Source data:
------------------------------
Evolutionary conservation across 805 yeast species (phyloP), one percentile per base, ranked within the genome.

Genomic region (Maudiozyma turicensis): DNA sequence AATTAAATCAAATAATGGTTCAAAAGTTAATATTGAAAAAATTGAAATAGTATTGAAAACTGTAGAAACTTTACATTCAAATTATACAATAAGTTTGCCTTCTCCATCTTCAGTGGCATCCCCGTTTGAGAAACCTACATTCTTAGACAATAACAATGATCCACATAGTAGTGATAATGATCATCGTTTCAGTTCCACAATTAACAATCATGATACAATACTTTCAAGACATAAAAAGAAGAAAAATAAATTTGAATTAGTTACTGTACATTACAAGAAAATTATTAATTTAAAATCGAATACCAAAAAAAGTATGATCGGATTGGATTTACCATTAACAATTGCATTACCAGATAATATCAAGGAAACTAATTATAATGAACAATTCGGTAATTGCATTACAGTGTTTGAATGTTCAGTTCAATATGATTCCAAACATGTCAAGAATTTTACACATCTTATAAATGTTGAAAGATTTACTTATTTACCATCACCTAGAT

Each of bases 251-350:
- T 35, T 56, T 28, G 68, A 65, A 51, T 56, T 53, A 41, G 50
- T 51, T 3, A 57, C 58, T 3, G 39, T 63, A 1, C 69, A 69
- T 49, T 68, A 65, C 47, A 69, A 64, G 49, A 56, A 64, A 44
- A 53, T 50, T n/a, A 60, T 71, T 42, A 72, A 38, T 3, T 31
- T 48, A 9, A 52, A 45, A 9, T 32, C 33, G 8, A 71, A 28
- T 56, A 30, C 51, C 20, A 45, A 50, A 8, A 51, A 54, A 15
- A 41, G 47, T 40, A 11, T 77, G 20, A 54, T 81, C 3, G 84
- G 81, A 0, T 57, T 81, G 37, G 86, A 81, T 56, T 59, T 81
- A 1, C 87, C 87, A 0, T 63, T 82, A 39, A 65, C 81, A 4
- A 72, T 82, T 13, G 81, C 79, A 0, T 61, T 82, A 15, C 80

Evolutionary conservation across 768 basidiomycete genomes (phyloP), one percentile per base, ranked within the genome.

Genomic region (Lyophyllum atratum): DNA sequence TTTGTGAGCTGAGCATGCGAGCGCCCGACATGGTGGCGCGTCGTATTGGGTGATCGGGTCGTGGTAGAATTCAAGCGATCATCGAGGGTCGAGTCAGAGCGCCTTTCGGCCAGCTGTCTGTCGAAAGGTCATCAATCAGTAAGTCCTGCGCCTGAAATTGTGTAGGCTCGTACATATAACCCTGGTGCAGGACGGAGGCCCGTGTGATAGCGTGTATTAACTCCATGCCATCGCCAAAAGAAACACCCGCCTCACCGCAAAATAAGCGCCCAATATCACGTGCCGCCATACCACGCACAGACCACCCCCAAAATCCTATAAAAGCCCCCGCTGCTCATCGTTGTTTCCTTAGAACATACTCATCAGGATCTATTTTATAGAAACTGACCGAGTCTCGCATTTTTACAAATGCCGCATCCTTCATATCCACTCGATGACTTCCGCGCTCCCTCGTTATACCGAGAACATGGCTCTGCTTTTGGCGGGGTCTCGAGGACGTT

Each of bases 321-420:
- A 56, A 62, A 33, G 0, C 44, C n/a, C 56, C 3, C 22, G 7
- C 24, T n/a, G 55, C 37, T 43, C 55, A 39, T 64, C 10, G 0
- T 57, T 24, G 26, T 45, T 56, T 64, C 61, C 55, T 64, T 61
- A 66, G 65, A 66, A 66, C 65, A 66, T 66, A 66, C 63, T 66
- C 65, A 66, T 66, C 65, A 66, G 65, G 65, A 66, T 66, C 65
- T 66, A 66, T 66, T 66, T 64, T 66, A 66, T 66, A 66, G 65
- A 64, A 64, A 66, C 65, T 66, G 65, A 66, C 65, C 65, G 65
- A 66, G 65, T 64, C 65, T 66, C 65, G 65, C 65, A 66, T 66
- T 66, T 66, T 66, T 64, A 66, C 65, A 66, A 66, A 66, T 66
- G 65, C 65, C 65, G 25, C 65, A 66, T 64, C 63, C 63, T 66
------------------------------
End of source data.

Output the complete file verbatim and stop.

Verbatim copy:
Evolutionary conservation across 805 yeast species (phyloP), one percentile per base, ranked within the genome.

Genomic region (Maudiozyma turicensis): DNA sequence AATTAAATCAAATAATGGTTCAAAAGTTAATATTGAAAAAATTGAAATAGTATTGAAAACTGTAGAAACTTTACATTCAAATTATACAATAAGTTTGCCTTCTCCATCTTCAGTGGCATCCCCGTTTGAGAAACCTACATTCTTAGACAATAACAATGATCCACATAGTAGTGATAATGATCATCGTTTCAGTTCCACAATTAACAATCATGATACAATACTTTCAAGACATAAAAAGAAGAAAAATAAATTTGAATTAGTTACTGTACATTACAAGAAAATTATTAATTTAAAATCGAATACCAAAAAAAGTATGATCGGATTGGATTTACCATTAACAATTGCATTACCAGATAATATCAAGGAAACTAATTATAATGAACAATTCGGTAATTGCATTACAGTGTTTGAATGTTCAGTTCAATATGATTCCAAACATGTCAAGAATTTTACACATCTTATAAATGTTGAAAGATTTACTTATTTACCATCACCTAGAT

Each of bases 251-350:
- T 35, T 56, T 28, G 68, A 65, A 51, T 56, T 53, A 41, G 50
- T 51, T 3, A 57, C 58, T 3, G 39, T 63, A 1, C 69, A 69
- T 49, T 68, A 65, C 47, A 69, A 64, G 49, A 56, A 64, A 44
- A 53, T 50, T n/a, A 60, T 71, T 42, A 72, A 38, T 3, T 31
- T 48, A 9, A 52, A 45, A 9, T 32, C 33, G 8, A 71, A 28
- T 56, A 30, C 51, C 20, A 45, A 50, A 8, A 51, A 54, A 15
- A 41, G 47, T 40, A 11, T 77, G 20, A 54, T 81, C 3, G 84
- G 81, A 0, T 57, T 81, G 37, G 86, A 81, T 56, T 59, T 81
- A 1, C 87, C 87, A 0, T 63, T 82, A 39, A 65, C 81, A 4
- A 72, T 82, T 13, G 81, C 79, A 0, T 61, T 82, A 15, C 80

Evolutionary conservation across 768 basidiomycete genomes (phyloP), one percentile per base, ranked within the genome.

Genomic region (Lyophyllum atratum): DNA sequence TTTGTGAGCTGAGCATGCGAGCGCCCGACATGGTGGCGCGTCGTATTGGGTGATCGGGTCGTGGTAGAATTCAAGCGATCATCGAGGGTCGAGTCAGAGCGCCTTTCGGCCAGCTGTCTGTCGAAAGGTCATCAATCAGTAAGTCCTGCGCCTGAAATTGTGTAGGCTCGTACATATAACCCTGGTGCAGGACGGAGGCCCGTGTGATAGCGTGTATTAACTCCATGCCATCGCCAAAAGAAACACCCGCCTCACCGCAAAATAAGCGCCCAATATCACGTGCCGCCATACCACGCACAGACCACCCCCAAAATCCTATAAAAGCCCCCGCTGCTCATCGTTGTTTCCTTAGAACATACTCATCAGGATCTATTTTATAGAAACTGACCGAGTCTCGCATTTTTACAAATGCCGCATCCTTCATATCCACTCGATGACTTCCGCGCTCCCTCGTTATACCGAGAACATGGCTCTGCTTTTGGCGGGGTCTCGAGGACGTT

Each of bases 321-420:
- A 56, A 62, A 33, G 0, C 44, C n/a, C 56, C 3, C 22, G 7
- C 24, T n/a, G 55, C 37, T 43, C 55, A 39, T 64, C 10, G 0
- T 57, T 24, G 26, T 45, T 56, T 64, C 61, C 55, T 64, T 61
- A 66, G 65, A 66, A 66, C 65, A 66, T 66, A 66, C 63, T 66
- C 65, A 66, T 66, C 65, A 66, G 65, G 65, A 66, T 66, C 65
- T 66, A 66, T 66, T 66, T 64, T 66, A 66, T 66, A 66, G 65
- A 64, A 64, A 66, C 65, T 66, G 65, A 66, C 65, C 65, G 65
- A 66, G 65, T 64, C 65, T 66, C 65, G 65, C 65, A 66, T 66
- T 66, T 66, T 66, T 64, A 66, C 65, A 66, A 66, A 66, T 66
- G 65, C 65, C 65, G 25, C 65, A 66, T 64, C 63, C 63, T 66